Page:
Now that we understand the process, case 1 is summarized as:

  1. Get the smallest node from the right subtree.
  2. Replace the value from that node with the current node.
  3. Remove the smallest node from the right subtree.

Case 2: the current node has only a right subtree

If you've made it this far, you can let out a sigh of relief that the worst is now behind you! If the current node has only a right subtree, then that node can be removed and replaced with the right child. Since the operation to iterate to the next node happens like so

 currentNode.right= remove(value, currentNode.right);

Then by setting the currentNode to the right subtree in the next iteration, it is nearly equivalent to the following, which removes that intermediary node:

 currentNode.right = currentNode.right.right;

> The node that currentNode.right points to in this case would be the node to be removed.

Case 3: the current node has only a left subtree

This case is the same as case 2, but mirrored over to the left subtree. Once again, it is nearly equivalent to removing the intermediary node in the iteration before:

 currentNode.left = currentNode.left.left

Where currentNode.left is the node that is being removed.

Case 4: the current node has no sub-trees

If the current node has no sub-trees, then we only need to set the currentNode to null. When the recursive function is over, the subtree of the parent node will also be set to null, as its call was:

currentNode.subtree = remove(value, currentNode.subtree)

Putting it together

Now that all the cases have been discussed, the pseudo code implementation can come together!

 /* pseudo-code */
 Node root;

 /* Gets the remove method started. */
 function remove(int value) {
   if(root == null) return;
   else root = removeHelper(value, root);

 /* Helper Method of the remove function. */
 function removeHelper(int value, Node currentNode){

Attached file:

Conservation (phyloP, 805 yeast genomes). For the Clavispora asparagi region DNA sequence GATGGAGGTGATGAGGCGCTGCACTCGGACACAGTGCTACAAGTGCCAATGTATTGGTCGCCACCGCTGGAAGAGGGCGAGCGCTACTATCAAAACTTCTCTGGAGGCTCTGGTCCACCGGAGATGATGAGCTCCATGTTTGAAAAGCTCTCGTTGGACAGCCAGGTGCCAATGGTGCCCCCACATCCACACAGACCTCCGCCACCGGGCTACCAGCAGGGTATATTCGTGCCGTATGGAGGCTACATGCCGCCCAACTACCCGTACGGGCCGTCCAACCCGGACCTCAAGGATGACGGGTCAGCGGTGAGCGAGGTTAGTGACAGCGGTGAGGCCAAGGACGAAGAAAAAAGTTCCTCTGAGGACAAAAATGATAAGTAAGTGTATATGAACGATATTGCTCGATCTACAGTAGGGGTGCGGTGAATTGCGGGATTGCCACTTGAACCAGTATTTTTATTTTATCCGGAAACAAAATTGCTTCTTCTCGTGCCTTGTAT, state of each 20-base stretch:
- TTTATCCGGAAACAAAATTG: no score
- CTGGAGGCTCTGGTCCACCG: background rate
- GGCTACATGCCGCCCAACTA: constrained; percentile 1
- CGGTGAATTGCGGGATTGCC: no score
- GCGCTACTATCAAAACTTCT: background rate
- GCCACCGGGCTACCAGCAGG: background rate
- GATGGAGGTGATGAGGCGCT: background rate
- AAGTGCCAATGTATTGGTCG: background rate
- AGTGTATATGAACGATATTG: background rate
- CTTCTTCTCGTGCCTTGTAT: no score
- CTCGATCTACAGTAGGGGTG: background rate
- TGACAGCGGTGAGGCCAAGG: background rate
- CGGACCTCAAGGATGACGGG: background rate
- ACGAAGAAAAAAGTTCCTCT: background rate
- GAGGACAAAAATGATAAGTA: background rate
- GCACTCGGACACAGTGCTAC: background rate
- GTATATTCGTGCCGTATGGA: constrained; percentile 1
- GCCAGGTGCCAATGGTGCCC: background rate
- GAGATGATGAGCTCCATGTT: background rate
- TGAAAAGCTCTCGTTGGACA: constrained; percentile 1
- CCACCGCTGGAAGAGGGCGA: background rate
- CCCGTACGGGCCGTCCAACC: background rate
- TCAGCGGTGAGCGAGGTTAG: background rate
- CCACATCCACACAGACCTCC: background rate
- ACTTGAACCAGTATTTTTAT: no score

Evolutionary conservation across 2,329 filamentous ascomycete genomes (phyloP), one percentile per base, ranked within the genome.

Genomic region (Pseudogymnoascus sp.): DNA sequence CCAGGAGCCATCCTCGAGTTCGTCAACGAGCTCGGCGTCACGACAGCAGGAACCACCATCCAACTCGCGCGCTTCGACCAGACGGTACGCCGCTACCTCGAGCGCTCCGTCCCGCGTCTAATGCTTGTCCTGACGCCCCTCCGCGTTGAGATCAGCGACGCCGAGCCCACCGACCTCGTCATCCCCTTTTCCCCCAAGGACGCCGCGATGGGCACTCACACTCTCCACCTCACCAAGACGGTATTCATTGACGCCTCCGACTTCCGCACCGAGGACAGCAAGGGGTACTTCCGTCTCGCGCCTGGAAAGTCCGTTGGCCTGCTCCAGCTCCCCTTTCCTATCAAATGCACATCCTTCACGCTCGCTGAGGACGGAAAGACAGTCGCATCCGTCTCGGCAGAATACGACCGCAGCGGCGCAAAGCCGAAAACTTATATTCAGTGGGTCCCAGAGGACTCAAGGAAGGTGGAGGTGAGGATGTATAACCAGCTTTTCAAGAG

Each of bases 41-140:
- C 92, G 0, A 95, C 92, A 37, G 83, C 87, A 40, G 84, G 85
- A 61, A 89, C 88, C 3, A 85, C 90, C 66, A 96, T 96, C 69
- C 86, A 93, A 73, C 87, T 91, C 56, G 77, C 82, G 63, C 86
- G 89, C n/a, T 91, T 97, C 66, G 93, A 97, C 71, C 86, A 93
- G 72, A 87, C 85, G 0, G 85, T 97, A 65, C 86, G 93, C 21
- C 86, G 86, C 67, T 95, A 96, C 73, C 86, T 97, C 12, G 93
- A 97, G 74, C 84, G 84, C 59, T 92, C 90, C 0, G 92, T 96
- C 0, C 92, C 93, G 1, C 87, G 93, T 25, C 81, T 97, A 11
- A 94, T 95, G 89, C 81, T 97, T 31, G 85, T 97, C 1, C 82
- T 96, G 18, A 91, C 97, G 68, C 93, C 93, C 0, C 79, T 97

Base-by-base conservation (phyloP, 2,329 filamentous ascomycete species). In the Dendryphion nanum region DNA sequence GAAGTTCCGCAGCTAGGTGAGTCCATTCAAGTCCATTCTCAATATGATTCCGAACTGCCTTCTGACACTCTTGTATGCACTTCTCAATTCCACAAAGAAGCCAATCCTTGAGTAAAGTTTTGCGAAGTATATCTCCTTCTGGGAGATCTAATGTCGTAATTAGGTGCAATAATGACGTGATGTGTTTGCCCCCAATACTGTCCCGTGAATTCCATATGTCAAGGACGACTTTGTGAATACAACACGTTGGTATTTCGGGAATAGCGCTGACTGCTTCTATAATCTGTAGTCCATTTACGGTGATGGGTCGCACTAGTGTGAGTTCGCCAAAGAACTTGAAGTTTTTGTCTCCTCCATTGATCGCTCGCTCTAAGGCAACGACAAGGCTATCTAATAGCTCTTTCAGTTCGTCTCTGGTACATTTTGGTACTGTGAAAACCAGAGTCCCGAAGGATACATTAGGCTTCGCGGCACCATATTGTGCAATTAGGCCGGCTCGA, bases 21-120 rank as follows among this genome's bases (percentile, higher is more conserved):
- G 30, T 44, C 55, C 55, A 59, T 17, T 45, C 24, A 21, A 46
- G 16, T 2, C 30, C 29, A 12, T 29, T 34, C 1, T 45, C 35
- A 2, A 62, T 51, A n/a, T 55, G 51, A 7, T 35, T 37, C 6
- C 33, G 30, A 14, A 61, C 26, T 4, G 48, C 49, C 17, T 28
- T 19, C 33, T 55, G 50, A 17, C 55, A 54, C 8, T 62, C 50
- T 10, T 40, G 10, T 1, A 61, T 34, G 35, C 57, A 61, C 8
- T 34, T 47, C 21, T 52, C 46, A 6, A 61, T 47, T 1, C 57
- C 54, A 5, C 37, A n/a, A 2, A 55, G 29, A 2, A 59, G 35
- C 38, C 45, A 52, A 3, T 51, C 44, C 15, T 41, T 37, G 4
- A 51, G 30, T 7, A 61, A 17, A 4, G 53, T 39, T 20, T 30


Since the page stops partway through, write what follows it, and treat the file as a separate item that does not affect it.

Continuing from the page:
/* Part 1 */
   if( currentNode is null ) return null;
   // Traverse to the right subtree.
   if( currentNode.value &lt; value ) {
     currentNode.right = removeHelper(value, currentNode.right);
   // Traverse to the left subtree.
   else if( currentNode.value &gt; value ){
     currentNode.left = removeHelper(value, currentNode.left);
   // Matched the value, now delete!
   /* Part 2  */
   else {
     /* Case 1 */
     if( currentNode has both sub-trees ){
       // See below for function.
       Node leftMost = getLeftMost(currentNode.right);
       // Swap the values.
       currentNode.value = leftMost.value;
       // Remove the smallest node from the right subtree.
       currentNode.right = removeHelper(leftMost.value, currentNode.right);
     /* Case 2 */
     else if( currentNode has a left subtree ){
       currentNode = currentNode.left;
     /* Case 3 */
     else if( currentNode has a right subtree ){
       currentNode = currentNode.right;
     /* Case 4 */
     else currentNode = null;
   /* Important! */
   return currentNode;

 // Helper function, gets smallest node in a subtree.
 function getLeftMost(Node currentNode){
   if(currentNode == null) return null;
   else if (currentNode.left == null) return currentNode;
   else return getLeftMost(currentNode.left);

Performance and Worst Cases

While on average a BST will perform well with roughly O(log(n)) time to find an element, there are worst case scenarios to look out for that can bring the worst case up to O(n) timing. The primary worst case scenario occurs when items are inserted into the BST in sorted order. Doing so would result in all of the sub-tree's being right-sub-trees, and the depth of the tree being also O(n) as opposed to the optimal case of a depth corresponding to O(log(n)).

> Notice the correlation between depth and amount of time it takes to search a BST?

<div style="width:100%; margin:auto;text-align:center;"> <img src="" alt="best case performance: balanced tree." style="width:500px;max-width:95%;"> </div>

<div style="width:100%; margin:auto;text-align:center;"> <img src="" alt="worst-case performance: linear tree" style="width:500px;max-width:95%;"> </div>

<div style="width:100%; margin:auto;text-align:center;"> <img src="" alt="average case performance: mostly balanced tree." style="width:500px;max-width:95%;"> </div>

Resolving this possible worst case

There are BST-like data structures that provide methods of re-balancing themselves in order to always maintain as close to O(log(n)) search speeds as possible such as AVL Trees and red-black Trees.

When to use a BST

Primarily, a BST will be most efficient to implement when you expect to be searching and retrieving elements from a structure often and want an average case of O(log(n)) time to complete the operation as opposed to O(n) that linked lists offer.

Further Resources